‘We want to create the best possible experiences for our travellers while ensuring the places we visit are impacted positively,’ says Thornton. ‘That’s why instead of including visits to schools or orphanages which pose risks to children, we’ll eat and shop at social enterprise restaurants and stores whose earnings fund programs to help keep families together.’

Many Tourists eating at Duong Dong night market in Phu Quoc island, Vietnam © AsianDream / Getty Images
Seemingly straightforward decisions such as where to eat can have a direct impact on how much money goes back into a local economy © AsianDream / Getty Images

Sustainable tourism certification is also increasing. The Global Sustainable Tourism Council (GSTC) accredits certification bodies – such as Ecotourism Australia and the US-based Rainforest Alliance – to certify highly sustainable operators. Travellers can look for the GSTC logo for both tour operators and accommodation.

Keep in mind, however, that not all companies can afford to make the improvements necessary to meet the required standards for certification. Randy Durband, CEO of the GSTC, recommends consumers do not overlook ‘operators that do most things "right" in terms of sustainability, and are transparent about their strengths and their weaknesses.’

Responsible tour aggregators are also on the rise. The world’s largest, Responsible Travel, vets the tours it sells against its own strict criteria, while smaller companies such as Mauritius Conscious creates bespoke itineraries using responsible travel operators it has vetted across the Indian Ocean island.

A turtle eating plastic in the sea
Being environmentally conscious is just one element of being a responsible tour operator ©Willyam Bradberry/Shutterstock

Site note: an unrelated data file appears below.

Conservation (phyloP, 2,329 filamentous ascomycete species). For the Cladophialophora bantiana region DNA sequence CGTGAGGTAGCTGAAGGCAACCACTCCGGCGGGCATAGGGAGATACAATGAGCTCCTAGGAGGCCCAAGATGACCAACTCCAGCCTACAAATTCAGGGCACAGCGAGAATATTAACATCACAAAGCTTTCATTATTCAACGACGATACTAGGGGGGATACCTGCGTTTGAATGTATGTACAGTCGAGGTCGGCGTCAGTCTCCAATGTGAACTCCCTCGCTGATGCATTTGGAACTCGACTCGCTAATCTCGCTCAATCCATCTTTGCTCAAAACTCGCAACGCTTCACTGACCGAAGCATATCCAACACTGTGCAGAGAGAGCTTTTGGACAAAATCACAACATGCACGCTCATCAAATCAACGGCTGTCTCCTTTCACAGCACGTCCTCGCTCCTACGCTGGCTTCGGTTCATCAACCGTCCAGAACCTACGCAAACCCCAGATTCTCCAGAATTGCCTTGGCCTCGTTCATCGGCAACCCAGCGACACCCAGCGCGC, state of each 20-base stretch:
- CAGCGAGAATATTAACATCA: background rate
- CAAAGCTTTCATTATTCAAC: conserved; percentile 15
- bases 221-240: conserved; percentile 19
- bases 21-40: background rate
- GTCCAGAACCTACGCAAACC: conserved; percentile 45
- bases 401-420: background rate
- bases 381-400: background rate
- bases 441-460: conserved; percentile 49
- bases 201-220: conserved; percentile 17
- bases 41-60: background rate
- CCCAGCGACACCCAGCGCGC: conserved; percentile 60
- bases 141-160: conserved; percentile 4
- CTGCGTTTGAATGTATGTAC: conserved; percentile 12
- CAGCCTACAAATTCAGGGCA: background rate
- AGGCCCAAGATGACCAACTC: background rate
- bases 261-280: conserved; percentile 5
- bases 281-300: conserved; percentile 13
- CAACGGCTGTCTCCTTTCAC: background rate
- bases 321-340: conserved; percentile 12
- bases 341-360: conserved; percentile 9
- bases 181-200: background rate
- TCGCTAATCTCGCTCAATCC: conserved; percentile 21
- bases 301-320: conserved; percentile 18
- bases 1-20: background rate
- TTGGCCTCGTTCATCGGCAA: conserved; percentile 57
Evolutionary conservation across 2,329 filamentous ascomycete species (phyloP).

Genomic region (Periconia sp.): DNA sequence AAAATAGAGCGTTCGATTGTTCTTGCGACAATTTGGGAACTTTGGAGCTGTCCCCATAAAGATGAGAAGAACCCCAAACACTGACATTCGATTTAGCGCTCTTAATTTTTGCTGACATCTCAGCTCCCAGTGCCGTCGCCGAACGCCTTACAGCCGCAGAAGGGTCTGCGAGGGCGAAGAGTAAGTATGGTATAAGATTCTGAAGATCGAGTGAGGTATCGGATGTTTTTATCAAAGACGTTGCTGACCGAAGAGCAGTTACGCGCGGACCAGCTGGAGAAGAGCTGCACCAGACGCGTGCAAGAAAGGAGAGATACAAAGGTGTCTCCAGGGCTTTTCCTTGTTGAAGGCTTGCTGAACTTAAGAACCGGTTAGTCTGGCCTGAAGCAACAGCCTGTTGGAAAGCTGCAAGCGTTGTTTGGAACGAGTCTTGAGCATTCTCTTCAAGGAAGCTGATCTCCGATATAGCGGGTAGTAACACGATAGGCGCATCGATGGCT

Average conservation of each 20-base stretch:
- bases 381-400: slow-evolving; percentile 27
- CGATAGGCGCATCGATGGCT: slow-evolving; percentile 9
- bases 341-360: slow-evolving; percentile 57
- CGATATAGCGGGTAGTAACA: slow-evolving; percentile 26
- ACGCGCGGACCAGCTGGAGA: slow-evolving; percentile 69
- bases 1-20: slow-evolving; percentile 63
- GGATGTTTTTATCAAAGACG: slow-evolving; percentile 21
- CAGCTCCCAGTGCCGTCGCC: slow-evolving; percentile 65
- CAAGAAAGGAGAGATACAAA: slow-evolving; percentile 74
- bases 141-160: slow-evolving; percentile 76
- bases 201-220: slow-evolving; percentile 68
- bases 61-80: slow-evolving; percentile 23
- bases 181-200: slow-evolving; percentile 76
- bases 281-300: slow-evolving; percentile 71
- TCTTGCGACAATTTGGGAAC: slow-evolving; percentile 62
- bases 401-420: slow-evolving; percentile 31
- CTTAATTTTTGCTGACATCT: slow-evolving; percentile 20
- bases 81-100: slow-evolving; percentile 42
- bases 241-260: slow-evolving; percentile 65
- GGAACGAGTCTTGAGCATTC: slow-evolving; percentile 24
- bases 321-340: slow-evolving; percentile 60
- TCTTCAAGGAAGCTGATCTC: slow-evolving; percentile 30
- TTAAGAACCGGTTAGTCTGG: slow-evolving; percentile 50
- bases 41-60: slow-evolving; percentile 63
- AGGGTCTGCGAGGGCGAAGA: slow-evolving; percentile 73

Common responsible travel practices

Some of the key practices responsible travel operators employ include:

  • Avoiding the use of wild animals for the purpose of human entertainment – such as riding elephants, walking with lions and swimming with captive dolphins – in favour of low-impact experiences such as viewing animals in the wild.
  • Cultural visits benefit local communities first, and visitors second.
  • Interactions with vulnerable children and supporting begging and child labour are avoided in favour of sustainable community tourism that keeps children safe and families together.
  • Accommodation is provided by locals rather than big chain hotels.
  • Dining experiences are based around local produce and local cultural traditions.
  • Guides (and other staff) are local, and appropriately trained, outfitted and paid for the services they provide.
  • The company takes measures to minimise its environmental impact, such as offering clients reusable alternatives to common single-use plastics like carry bags and water bottles.
  • The company gives back to the destinations it visits, such as supporting local schools or renewable energy projects.
A group of travellers walking over a suspension bridge in the jungle © Qi Yang / Getty Images
Check details and ask questions if you're unsure about a tour operator's commitment to sustainability © Qi Yang / Getty Images

Beware of greenwashing

Many travel operators around the world (especially in developing regions) market themselves as responsible, sustainable or similar without the credentials to back up their claims. When in doubt, ask questions.

‘Ask if they have a written responsible tourism policy – if it is not written down then chances are it is not taken seriously,’ says Francis. ‘You can also ask them how they measure their contribution to conservation and local communities, which local charities they work with and details of the operations in the hotels and guesthouses they work with.’

The same goes for tourist attractions: beware of businesses that label themselves ‘sanctuaries’ or peddle ‘ecotours’ that conflict with the responsible travel practices outlined in this article.

Taking personal responsibility

Travelling responsibly, of course, doesn’t end at choosing a responsible operator.

‘Everyone has a responsibility to be the best traveller they can be,’ says Lee. ‘Researching local customs before you leave home, packing to reduce your environmental footprint, connecting with local people on the road, and avoiding single-use plastics along the way is a great start.’

You might also like:

How to find a sustainable hotel
Sustainable travel: 6 ways to make a positive impact on your next trip
Travel's new threat is undertourism

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This article was first published July 2018 and was last updated September 2020.

This article was first published July 2018 and updated September 2020